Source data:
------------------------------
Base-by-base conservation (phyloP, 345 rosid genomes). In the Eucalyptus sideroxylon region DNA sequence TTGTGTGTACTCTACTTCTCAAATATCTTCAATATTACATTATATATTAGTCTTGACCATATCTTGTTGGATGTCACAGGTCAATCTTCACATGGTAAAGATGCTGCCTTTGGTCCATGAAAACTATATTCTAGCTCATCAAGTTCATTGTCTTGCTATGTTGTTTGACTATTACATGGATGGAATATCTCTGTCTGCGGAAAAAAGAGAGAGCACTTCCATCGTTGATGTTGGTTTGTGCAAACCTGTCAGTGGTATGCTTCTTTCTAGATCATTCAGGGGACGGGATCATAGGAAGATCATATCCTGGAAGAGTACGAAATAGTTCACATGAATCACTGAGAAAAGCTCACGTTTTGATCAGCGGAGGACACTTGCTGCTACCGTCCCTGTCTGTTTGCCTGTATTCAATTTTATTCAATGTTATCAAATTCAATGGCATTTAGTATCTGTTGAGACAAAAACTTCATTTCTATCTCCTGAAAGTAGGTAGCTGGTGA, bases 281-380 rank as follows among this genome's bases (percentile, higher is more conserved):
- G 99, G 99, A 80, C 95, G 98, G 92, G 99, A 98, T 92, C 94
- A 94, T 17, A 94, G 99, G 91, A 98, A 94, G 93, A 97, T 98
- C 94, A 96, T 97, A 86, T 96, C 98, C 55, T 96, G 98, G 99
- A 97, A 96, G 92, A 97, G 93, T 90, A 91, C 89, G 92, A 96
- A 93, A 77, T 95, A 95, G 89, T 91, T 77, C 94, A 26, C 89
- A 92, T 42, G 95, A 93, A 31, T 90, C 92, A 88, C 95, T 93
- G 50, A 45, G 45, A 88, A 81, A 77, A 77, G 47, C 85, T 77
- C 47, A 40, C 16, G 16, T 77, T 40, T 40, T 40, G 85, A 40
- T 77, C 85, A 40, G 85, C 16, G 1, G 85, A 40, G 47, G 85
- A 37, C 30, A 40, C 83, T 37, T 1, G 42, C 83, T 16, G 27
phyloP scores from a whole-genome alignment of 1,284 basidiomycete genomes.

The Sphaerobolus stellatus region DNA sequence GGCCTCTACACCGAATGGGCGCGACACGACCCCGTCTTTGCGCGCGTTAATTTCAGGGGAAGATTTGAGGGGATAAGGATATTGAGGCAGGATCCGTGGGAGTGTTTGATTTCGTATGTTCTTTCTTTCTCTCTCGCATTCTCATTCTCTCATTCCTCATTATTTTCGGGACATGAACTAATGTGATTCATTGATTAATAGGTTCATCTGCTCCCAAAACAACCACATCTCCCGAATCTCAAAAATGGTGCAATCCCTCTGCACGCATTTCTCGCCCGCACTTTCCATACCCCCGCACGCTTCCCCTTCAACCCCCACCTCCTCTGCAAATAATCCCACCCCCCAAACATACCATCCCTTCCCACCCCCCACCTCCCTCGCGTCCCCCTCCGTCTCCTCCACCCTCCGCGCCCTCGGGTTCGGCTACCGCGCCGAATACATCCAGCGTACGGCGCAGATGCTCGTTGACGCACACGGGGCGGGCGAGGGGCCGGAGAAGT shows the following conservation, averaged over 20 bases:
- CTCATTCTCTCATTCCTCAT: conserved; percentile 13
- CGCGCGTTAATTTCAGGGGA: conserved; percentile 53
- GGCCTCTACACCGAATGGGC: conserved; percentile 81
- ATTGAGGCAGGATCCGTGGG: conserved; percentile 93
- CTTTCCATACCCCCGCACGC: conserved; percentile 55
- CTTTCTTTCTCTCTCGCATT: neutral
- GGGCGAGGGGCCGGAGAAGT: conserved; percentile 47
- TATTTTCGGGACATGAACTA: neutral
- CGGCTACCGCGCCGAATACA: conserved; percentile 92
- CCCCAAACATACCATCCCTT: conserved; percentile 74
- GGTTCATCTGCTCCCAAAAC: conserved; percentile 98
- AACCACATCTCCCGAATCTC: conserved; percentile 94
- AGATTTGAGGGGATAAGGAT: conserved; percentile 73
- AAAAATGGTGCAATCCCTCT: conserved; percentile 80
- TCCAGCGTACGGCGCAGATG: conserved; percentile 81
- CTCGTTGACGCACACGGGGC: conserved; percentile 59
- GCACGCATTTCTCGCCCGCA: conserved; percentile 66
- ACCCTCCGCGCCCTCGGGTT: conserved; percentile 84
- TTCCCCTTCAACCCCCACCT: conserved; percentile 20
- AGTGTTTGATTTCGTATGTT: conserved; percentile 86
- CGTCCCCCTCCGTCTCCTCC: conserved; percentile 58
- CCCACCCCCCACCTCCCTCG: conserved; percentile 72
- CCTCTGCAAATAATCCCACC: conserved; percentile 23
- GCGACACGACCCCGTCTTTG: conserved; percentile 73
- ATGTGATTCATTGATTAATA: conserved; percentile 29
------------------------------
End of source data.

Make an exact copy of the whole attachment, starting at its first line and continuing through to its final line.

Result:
Base-by-base conservation (phyloP, 345 rosid genomes). In the Eucalyptus sideroxylon region DNA sequence TTGTGTGTACTCTACTTCTCAAATATCTTCAATATTACATTATATATTAGTCTTGACCATATCTTGTTGGATGTCACAGGTCAATCTTCACATGGTAAAGATGCTGCCTTTGGTCCATGAAAACTATATTCTAGCTCATCAAGTTCATTGTCTTGCTATGTTGTTTGACTATTACATGGATGGAATATCTCTGTCTGCGGAAAAAAGAGAGAGCACTTCCATCGTTGATGTTGGTTTGTGCAAACCTGTCAGTGGTATGCTTCTTTCTAGATCATTCAGGGGACGGGATCATAGGAAGATCATATCCTGGAAGAGTACGAAATAGTTCACATGAATCACTGAGAAAAGCTCACGTTTTGATCAGCGGAGGACACTTGCTGCTACCGTCCCTGTCTGTTTGCCTGTATTCAATTTTATTCAATGTTATCAAATTCAATGGCATTTAGTATCTGTTGAGACAAAAACTTCATTTCTATCTCCTGAAAGTAGGTAGCTGGTGA, bases 281-380 rank as follows among this genome's bases (percentile, higher is more conserved):
- G 99, G 99, A 80, C 95, G 98, G 92, G 99, A 98, T 92, C 94
- A 94, T 17, A 94, G 99, G 91, A 98, A 94, G 93, A 97, T 98
- C 94, A 96, T 97, A 86, T 96, C 98, C 55, T 96, G 98, G 99
- A 97, A 96, G 92, A 97, G 93, T 90, A 91, C 89, G 92, A 96
- A 93, A 77, T 95, A 95, G 89, T 91, T 77, C 94, A 26, C 89
- A 92, T 42, G 95, A 93, A 31, T 90, C 92, A 88, C 95, T 93
- G 50, A 45, G 45, A 88, A 81, A 77, A 77, G 47, C 85, T 77
- C 47, A 40, C 16, G 16, T 77, T 40, T 40, T 40, G 85, A 40
- T 77, C 85, A 40, G 85, C 16, G 1, G 85, A 40, G 47, G 85
- A 37, C 30, A 40, C 83, T 37, T 1, G 42, C 83, T 16, G 27
phyloP scores from a whole-genome alignment of 1,284 basidiomycete genomes.

The Sphaerobolus stellatus region DNA sequence GGCCTCTACACCGAATGGGCGCGACACGACCCCGTCTTTGCGCGCGTTAATTTCAGGGGAAGATTTGAGGGGATAAGGATATTGAGGCAGGATCCGTGGGAGTGTTTGATTTCGTATGTTCTTTCTTTCTCTCTCGCATTCTCATTCTCTCATTCCTCATTATTTTCGGGACATGAACTAATGTGATTCATTGATTAATAGGTTCATCTGCTCCCAAAACAACCACATCTCCCGAATCTCAAAAATGGTGCAATCCCTCTGCACGCATTTCTCGCCCGCACTTTCCATACCCCCGCACGCTTCCCCTTCAACCCCCACCTCCTCTGCAAATAATCCCACCCCCCAAACATACCATCCCTTCCCACCCCCCACCTCCCTCGCGTCCCCCTCCGTCTCCTCCACCCTCCGCGCCCTCGGGTTCGGCTACCGCGCCGAATACATCCAGCGTACGGCGCAGATGCTCGTTGACGCACACGGGGCGGGCGAGGGGCCGGAGAAGT shows the following conservation, averaged over 20 bases:
- CTCATTCTCTCATTCCTCAT: conserved; percentile 13
- CGCGCGTTAATTTCAGGGGA: conserved; percentile 53
- GGCCTCTACACCGAATGGGC: conserved; percentile 81
- ATTGAGGCAGGATCCGTGGG: conserved; percentile 93
- CTTTCCATACCCCCGCACGC: conserved; percentile 55
- CTTTCTTTCTCTCTCGCATT: neutral
- GGGCGAGGGGCCGGAGAAGT: conserved; percentile 47
- TATTTTCGGGACATGAACTA: neutral
- CGGCTACCGCGCCGAATACA: conserved; percentile 92
- CCCCAAACATACCATCCCTT: conserved; percentile 74
- GGTTCATCTGCTCCCAAAAC: conserved; percentile 98
- AACCACATCTCCCGAATCTC: conserved; percentile 94
- AGATTTGAGGGGATAAGGAT: conserved; percentile 73
- AAAAATGGTGCAATCCCTCT: conserved; percentile 80
- TCCAGCGTACGGCGCAGATG: conserved; percentile 81
- CTCGTTGACGCACACGGGGC: conserved; percentile 59
- GCACGCATTTCTCGCCCGCA: conserved; percentile 66
- ACCCTCCGCGCCCTCGGGTT: conserved; percentile 84
- TTCCCCTTCAACCCCCACCT: conserved; percentile 20
- AGTGTTTGATTTCGTATGTT: conserved; percentile 86
- CGTCCCCCTCCGTCTCCTCC: conserved; percentile 58
- CCCACCCCCCACCTCCCTCG: conserved; percentile 72
- CCTCTGCAAATAATCCCACC: conserved; percentile 23
- GCGACACGACCCCGTCTTTG: conserved; percentile 73
- ATGTGATTCATTGATTAATA: conserved; percentile 29